Will Justice Neil Gorsuch help President Trump fulfill his promise to be the President for working people? A 2016 decision in a case filed by a truck driver answers this question decisively.
In January 2009, the brakes on the trailer of a truck operated by Alfonso Maddin froze because of subzero temperatures, causing the wheels to jam. Late in the evening he reported the frozen brakes to his employer, Trans Am Trucking, which advised him that a repair person would be sent to his location. Mr. Maddin fell asleep in the truck (one of the last things to occur before your organs start shutting down) but was awakened two hours later when he received a phone call from his cousin. His cousin reported that Maddin's speech "was slurred and he sounded confused." His torso numb and his feet insensate, Maddin called his employer again and told the dispatcher that his bunk heater was not working. After describing his deteriorating physical condition, he asked when the repair person would arrive. The dispatcher told him to "hang in there."
About 30 minutes later, realizing he was freezing to death, Maddin unhitched the trailer from his truck, pulled the truck away, called his supervisor, and told him that he couldn't feel his feet and was having trouble breathing because of the cold. His supervisor told him repeatedly to turn on the heating unit even though Maddin explained that it was not working. When Maddin said he was leaving to seek help, his supervisor ordered him either to drag the trailer with its frozen brakes or remain until a repair person arrived. He followed neither instruction and drove off, leaving the trailer unattended.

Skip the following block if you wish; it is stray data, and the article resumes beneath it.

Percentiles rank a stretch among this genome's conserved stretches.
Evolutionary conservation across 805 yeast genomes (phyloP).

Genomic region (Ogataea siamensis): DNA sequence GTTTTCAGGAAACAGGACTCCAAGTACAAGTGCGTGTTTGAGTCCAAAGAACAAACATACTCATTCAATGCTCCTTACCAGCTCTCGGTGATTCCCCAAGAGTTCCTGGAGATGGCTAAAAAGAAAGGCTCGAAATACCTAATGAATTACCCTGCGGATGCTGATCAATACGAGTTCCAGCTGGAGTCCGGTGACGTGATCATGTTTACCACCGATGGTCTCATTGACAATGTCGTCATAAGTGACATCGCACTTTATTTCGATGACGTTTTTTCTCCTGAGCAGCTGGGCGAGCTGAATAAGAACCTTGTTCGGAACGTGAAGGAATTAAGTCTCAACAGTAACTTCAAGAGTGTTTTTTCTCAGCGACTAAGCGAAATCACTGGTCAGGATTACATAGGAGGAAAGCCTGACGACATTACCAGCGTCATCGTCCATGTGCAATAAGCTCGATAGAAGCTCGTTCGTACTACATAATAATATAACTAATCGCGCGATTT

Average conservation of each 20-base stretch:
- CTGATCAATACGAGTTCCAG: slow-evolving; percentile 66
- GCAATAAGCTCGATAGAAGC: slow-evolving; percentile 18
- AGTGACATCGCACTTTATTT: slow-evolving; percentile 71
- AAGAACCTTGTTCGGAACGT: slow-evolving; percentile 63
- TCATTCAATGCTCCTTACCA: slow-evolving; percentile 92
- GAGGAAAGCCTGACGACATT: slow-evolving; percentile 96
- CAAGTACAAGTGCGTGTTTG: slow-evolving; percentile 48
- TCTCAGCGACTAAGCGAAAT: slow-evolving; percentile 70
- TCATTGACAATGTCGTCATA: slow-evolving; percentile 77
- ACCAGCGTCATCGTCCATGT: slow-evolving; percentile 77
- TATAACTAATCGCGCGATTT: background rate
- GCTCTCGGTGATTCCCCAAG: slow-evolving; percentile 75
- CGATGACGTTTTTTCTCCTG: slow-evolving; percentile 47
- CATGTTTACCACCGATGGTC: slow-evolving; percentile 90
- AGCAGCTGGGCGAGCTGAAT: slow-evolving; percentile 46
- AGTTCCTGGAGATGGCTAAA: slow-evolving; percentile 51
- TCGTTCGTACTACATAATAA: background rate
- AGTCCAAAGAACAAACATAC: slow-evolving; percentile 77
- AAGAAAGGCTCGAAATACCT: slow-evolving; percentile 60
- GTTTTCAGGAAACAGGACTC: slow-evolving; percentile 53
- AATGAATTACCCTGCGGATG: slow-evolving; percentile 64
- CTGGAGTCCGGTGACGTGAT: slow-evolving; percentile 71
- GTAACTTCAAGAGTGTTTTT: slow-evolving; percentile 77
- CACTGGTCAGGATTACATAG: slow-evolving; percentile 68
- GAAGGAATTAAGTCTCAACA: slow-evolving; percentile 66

One week later, Trans Am fired Mr. Maddin for abandoning his load.
Following his termination, Mr. Maddin filed a complaint with the Occupational Safety and Health Administration. An Administrative Law Judge, The Department of Labor Administrative Review Board, and in a decision circulated August 8, 2016, the Tenth Circuit Court of Appeals agreed that the discharge was unlawful.
Judge Gorsuch dissented. Noting that his employer had given him the option to drag the trailer to its destination or sit and wait for help, Judge Gorsuch chastised the driver for choosing neither. Judge Gorsuch pointed out that the statute only forbids employers from firing employees who "refuse to operate a vehicle" out of safety concerns. Noting that Mr. Maddin made the “unpleasant” choice to “operate the vehicle” to avoid freezing to death, Judge Gorsuch smugly pointed out that the court was wrong in determining that Trans Am had acted illegally when it fired Mr. Maddin. After all, he never “refused” to operate the vehicle!
In part because of his icy dissent in this case, organized labor fiercely and unsuccessfully opposed Gorsuch's nomination to the Supreme Court, which will hear arguments on February 26 on whether to end a 41‑year-old ruling that allowed states to require government employees who do not want to be union members to pay their “fair share” for activities undertaken by the union on behalf of all workers, not just its members, such as collective bargaining and handling grievance procedures. The matter previously came before the court, which split four to four, and was not decided due to the death of Justice Scalia. Justice Gorsuch now will be the deciding vote that may end the financial viability of government unions.
Justice Gorsuch is unlikely to be influenced by the brief filed by three Noble Prize-winning economists and 33 other scholars, who described this as a classic "free-rider" problem in which "many who undisputedly benefit will nevertheless withhold their contributions out of simple self-interest, and others will withhold their contributions to avoid being taken advantage of by the free-riders."
If Justice Gorsuch felt that Trans Am was perfectly justified in firing an employee for refusing to freeze to death, the chance that he will rule against free-riders is nil.